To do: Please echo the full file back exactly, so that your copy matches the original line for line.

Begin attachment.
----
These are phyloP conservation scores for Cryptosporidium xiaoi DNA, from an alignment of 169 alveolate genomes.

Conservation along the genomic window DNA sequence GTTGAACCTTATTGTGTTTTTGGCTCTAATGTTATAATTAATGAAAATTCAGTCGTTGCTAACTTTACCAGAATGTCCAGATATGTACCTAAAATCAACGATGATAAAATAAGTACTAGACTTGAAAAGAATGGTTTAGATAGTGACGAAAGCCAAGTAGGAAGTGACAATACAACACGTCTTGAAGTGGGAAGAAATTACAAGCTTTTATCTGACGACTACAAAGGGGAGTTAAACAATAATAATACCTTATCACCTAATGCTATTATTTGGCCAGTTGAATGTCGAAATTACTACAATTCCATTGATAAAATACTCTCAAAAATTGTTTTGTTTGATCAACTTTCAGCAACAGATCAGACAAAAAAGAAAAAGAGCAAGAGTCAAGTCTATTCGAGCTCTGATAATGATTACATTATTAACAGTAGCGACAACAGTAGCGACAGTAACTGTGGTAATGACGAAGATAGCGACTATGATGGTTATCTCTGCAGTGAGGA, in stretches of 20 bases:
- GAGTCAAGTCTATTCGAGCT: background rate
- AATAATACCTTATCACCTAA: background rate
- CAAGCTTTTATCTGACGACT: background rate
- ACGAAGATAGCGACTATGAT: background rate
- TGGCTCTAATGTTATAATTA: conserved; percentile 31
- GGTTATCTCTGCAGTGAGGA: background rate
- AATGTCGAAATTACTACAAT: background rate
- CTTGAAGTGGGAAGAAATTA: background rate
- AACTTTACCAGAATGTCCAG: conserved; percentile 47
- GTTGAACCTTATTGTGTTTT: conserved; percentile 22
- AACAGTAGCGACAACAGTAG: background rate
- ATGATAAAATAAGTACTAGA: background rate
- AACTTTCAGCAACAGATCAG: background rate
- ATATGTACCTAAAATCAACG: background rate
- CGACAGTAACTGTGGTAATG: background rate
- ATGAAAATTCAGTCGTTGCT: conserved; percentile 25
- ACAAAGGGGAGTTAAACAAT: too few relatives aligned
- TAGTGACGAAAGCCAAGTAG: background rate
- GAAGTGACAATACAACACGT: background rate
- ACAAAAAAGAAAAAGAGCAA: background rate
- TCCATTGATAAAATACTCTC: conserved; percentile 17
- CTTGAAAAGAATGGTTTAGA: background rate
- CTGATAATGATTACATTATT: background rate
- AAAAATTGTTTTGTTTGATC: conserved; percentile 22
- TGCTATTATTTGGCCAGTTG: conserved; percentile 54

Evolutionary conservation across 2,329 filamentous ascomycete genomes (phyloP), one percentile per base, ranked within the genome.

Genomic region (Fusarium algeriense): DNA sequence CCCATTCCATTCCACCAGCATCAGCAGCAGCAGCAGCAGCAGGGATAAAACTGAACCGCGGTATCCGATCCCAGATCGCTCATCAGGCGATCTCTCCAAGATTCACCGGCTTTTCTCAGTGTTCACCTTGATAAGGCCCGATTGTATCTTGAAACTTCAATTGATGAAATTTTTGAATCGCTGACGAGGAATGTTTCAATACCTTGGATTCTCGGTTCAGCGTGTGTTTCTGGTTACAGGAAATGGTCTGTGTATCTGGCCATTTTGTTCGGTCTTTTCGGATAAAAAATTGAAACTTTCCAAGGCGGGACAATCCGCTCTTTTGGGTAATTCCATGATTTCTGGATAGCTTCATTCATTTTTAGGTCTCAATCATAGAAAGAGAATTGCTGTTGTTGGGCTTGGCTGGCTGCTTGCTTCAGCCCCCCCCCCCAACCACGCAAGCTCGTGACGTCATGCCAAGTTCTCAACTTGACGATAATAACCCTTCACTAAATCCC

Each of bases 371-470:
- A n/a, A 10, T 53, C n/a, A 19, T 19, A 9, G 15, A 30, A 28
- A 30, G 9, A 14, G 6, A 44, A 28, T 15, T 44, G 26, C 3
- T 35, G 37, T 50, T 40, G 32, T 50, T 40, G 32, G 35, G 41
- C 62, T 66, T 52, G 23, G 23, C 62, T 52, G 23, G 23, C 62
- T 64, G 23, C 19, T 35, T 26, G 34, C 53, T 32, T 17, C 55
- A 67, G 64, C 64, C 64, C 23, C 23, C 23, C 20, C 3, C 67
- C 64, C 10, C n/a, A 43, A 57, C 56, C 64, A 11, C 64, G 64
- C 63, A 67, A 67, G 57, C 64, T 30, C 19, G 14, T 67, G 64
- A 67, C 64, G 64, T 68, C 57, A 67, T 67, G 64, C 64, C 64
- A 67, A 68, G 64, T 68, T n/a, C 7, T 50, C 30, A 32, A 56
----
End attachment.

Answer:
These are phyloP conservation scores for Cryptosporidium xiaoi DNA, from an alignment of 169 alveolate genomes.

Conservation along the genomic window DNA sequence GTTGAACCTTATTGTGTTTTTGGCTCTAATGTTATAATTAATGAAAATTCAGTCGTTGCTAACTTTACCAGAATGTCCAGATATGTACCTAAAATCAACGATGATAAAATAAGTACTAGACTTGAAAAGAATGGTTTAGATAGTGACGAAAGCCAAGTAGGAAGTGACAATACAACACGTCTTGAAGTGGGAAGAAATTACAAGCTTTTATCTGACGACTACAAAGGGGAGTTAAACAATAATAATACCTTATCACCTAATGCTATTATTTGGCCAGTTGAATGTCGAAATTACTACAATTCCATTGATAAAATACTCTCAAAAATTGTTTTGTTTGATCAACTTTCAGCAACAGATCAGACAAAAAAGAAAAAGAGCAAGAGTCAAGTCTATTCGAGCTCTGATAATGATTACATTATTAACAGTAGCGACAACAGTAGCGACAGTAACTGTGGTAATGACGAAGATAGCGACTATGATGGTTATCTCTGCAGTGAGGA, in stretches of 20 bases:
- GAGTCAAGTCTATTCGAGCT: background rate
- AATAATACCTTATCACCTAA: background rate
- CAAGCTTTTATCTGACGACT: background rate
- ACGAAGATAGCGACTATGAT: background rate
- TGGCTCTAATGTTATAATTA: conserved; percentile 31
- GGTTATCTCTGCAGTGAGGA: background rate
- AATGTCGAAATTACTACAAT: background rate
- CTTGAAGTGGGAAGAAATTA: background rate
- AACTTTACCAGAATGTCCAG: conserved; percentile 47
- GTTGAACCTTATTGTGTTTT: conserved; percentile 22
- AACAGTAGCGACAACAGTAG: background rate
- ATGATAAAATAAGTACTAGA: background rate
- AACTTTCAGCAACAGATCAG: background rate
- ATATGTACCTAAAATCAACG: background rate
- CGACAGTAACTGTGGTAATG: background rate
- ATGAAAATTCAGTCGTTGCT: conserved; percentile 25
- ACAAAGGGGAGTTAAACAAT: too few relatives aligned
- TAGTGACGAAAGCCAAGTAG: background rate
- GAAGTGACAATACAACACGT: background rate
- ACAAAAAAGAAAAAGAGCAA: background rate
- TCCATTGATAAAATACTCTC: conserved; percentile 17
- CTTGAAAAGAATGGTTTAGA: background rate
- CTGATAATGATTACATTATT: background rate
- AAAAATTGTTTTGTTTGATC: conserved; percentile 22
- TGCTATTATTTGGCCAGTTG: conserved; percentile 54

Evolutionary conservation across 2,329 filamentous ascomycete genomes (phyloP), one percentile per base, ranked within the genome.

Genomic region (Fusarium algeriense): DNA sequence CCCATTCCATTCCACCAGCATCAGCAGCAGCAGCAGCAGCAGGGATAAAACTGAACCGCGGTATCCGATCCCAGATCGCTCATCAGGCGATCTCTCCAAGATTCACCGGCTTTTCTCAGTGTTCACCTTGATAAGGCCCGATTGTATCTTGAAACTTCAATTGATGAAATTTTTGAATCGCTGACGAGGAATGTTTCAATACCTTGGATTCTCGGTTCAGCGTGTGTTTCTGGTTACAGGAAATGGTCTGTGTATCTGGCCATTTTGTTCGGTCTTTTCGGATAAAAAATTGAAACTTTCCAAGGCGGGACAATCCGCTCTTTTGGGTAATTCCATGATTTCTGGATAGCTTCATTCATTTTTAGGTCTCAATCATAGAAAGAGAATTGCTGTTGTTGGGCTTGGCTGGCTGCTTGCTTCAGCCCCCCCCCCCAACCACGCAAGCTCGTGACGTCATGCCAAGTTCTCAACTTGACGATAATAACCCTTCACTAAATCCC

Each of bases 371-470:
- A n/a, A 10, T 53, C n/a, A 19, T 19, A 9, G 15, A 30, A 28
- A 30, G 9, A 14, G 6, A 44, A 28, T 15, T 44, G 26, C 3
- T 35, G 37, T 50, T 40, G 32, T 50, T 40, G 32, G 35, G 41
- C 62, T 66, T 52, G 23, G 23, C 62, T 52, G 23, G 23, C 62
- T 64, G 23, C 19, T 35, T 26, G 34, C 53, T 32, T 17, C 55
- A 67, G 64, C 64, C 64, C 23, C 23, C 23, C 20, C 3, C 67
- C 64, C 10, C n/a, A 43, A 57, C 56, C 64, A 11, C 64, G 64
- C 63, A 67, A 67, G 57, C 64, T 30, C 19, G 14, T 67, G 64
- A 67, C 64, G 64, T 68, C 57, A 67, T 67, G 64, C 64, C 64
- A 67, A 68, G 64, T 68, T n/a, C 7, T 50, C 30, A 32, A 56